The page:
The two Republicans vying for Texas' U.S. Senate seat accused each other of lying about their records Monday on the eve of a debate that could feature even more mudslinging as the bitter campaign roars into its final two weeks.
Tea party favorite and former state Solicitor General Ted Cruz said his opponent, Lt. Gov. David Dewhurst, lied about his record of cutting taxes while overseeing the Texas Senate since 2003 and accused him of attempting to cover up his past support of a guest worker program for illegal immigrants. Dewhurst countered that Cruz is misstating his legislative record and branded his opponent as a Washington-trained lawyer financed by Beltway insiders.
More fireworks were expected Tuesday at the studios of WFAA in Dallas when the candidates face off for their second and likely final debate.
Whoever wins advances to the November general election against the winner of a Democratic runoff between former state Rep. Paul Sadler and perennial candidate Grady Yarbrough. The Republican nominee will likely be heavily favored in the race to succeed retiring U.S. Sen. Kay Bailey Hutchison.
Dewhurst beat Cruz by 10 percentage points in the May 29 primary but failed to win a majority in a nine-candidate GOP field. Their July 31 runoff likely will be plagued by low voter turnout since many Texans could be on vacation or more worried about beating the summer heat than casting ballots.
The race is being viewed nationally as a key test of the tea party, and Cruz has won support from some of the movement's brightest stars, including Alaska Gov. Sarah Palin and South Carolina Sen. Jim DeMint. Dewhurst has been endorsed by Gov. Rick Perry, however, and nearly every Republican in the Texas Senate recently released a letter saying Cruz is misrepresenting the lieutenant governor's record working with the Legislature.
In a new television ad unveiled Monday, Dewhurst renewed his past claims that Cruz lied about helping his private, Houston-based law firm represent a Chinese company in an intellectual property dispute with an American tire manufacturer. It goes on to say that Cruz now is "lying about David Dewhurst."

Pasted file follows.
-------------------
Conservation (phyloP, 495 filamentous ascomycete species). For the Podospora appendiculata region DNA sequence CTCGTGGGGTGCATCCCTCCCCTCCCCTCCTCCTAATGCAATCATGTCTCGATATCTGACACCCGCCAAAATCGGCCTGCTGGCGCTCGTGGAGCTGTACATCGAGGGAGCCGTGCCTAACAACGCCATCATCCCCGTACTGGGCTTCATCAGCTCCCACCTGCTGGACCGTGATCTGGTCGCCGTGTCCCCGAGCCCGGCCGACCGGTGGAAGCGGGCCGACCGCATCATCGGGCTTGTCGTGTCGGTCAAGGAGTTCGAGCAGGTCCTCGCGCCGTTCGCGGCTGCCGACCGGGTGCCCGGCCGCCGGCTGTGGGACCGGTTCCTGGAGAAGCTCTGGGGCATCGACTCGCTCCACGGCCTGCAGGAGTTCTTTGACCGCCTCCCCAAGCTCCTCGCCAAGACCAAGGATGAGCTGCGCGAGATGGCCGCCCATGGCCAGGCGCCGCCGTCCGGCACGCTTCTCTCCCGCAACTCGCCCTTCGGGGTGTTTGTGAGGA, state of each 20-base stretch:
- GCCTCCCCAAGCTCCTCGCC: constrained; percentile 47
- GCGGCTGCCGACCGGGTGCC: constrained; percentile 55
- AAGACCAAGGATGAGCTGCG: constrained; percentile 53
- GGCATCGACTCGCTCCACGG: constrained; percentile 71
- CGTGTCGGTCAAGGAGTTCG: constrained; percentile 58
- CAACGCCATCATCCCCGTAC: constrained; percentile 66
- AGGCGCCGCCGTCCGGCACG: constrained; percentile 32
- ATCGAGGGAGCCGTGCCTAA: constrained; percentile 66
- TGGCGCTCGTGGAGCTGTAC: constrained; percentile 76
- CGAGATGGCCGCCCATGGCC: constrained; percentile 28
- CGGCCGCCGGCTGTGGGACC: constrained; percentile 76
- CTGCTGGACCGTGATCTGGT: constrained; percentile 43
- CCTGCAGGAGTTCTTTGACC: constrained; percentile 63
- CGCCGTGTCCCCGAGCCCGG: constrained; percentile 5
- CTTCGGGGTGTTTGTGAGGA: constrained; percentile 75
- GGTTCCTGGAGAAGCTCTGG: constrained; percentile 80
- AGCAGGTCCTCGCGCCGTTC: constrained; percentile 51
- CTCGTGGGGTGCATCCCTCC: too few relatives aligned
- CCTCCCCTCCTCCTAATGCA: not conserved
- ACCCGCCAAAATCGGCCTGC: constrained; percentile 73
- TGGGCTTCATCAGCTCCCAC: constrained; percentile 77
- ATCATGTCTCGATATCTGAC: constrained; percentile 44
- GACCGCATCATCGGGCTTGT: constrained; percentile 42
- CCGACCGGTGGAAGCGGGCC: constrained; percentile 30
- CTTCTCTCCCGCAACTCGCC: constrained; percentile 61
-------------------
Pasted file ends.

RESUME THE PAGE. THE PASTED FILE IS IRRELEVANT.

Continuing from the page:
"Cruz attacks Dewhurst on taxes and spending — false," an announcer says. "The record shows Dewhurst cut spending and taxes, opposed state wage, property and income taxes. And Ted Cruz, he's a lawyer trained in Washington. Half the money supporting Cruz comes from Washington."
According to filings with the Federal Election Commission, only between 30 and 35 percent of Cruz's contributions came from outside Texas. But Dewhurst spokesman Matt Hirsch said the ad's claim includes funds from outside groups supporting Cruz, including the Washington-based Club For Growth and the Senate Conservatives Fund.
Tallying those, plus what the Cruz campaign raised, show that 47 percent of all money spent on Cruz's behalf came from Washington organizations, Hirsh said.
James Bernsen, a spokesman for Cruz's campaign, responded: "I don't think there's a single thing in that ad that's true."
It comes after last week, when the Cruz camp acknowledged missing a deadline to file its financial disclosure reports. Dewhurst highlighted that in an internet ad called "What's Ted Cruz Hiding?," which also mentioned that Cruz once represented a Pennsylvania developer now awaiting sentencing in a scandal involving bribes to a judge.
Cruz fired back that Dewhurst had removed archives of his past speeches from his official state website, including a 2007 address where the lieutenant governor said he would support a guest worker program for illegal immigrants. The topic is especially sensitive since, in the days before the primary, Dewhurst released a radio ad making the dubious claim that Cruz "helps run two national organizations that have been leading the push to give amnesty to illegal immigrants."
Bernsen recalled the radio spot from May in responding to Dewhurst's latest ad: "This is the same man who attacked Ted by falsely saying Ted supported amnesty."
Both campaigns acknowledged that an abundance of attacks could hurt voter turnout, but blamed the other side for perpetuating them.
"It's not a back and forth," Bernsen said. "Everything we've done has been about the issues."
Hirsch said that "the difference is, we're talking about Texas and representing the interests of Texas, not about outsiders."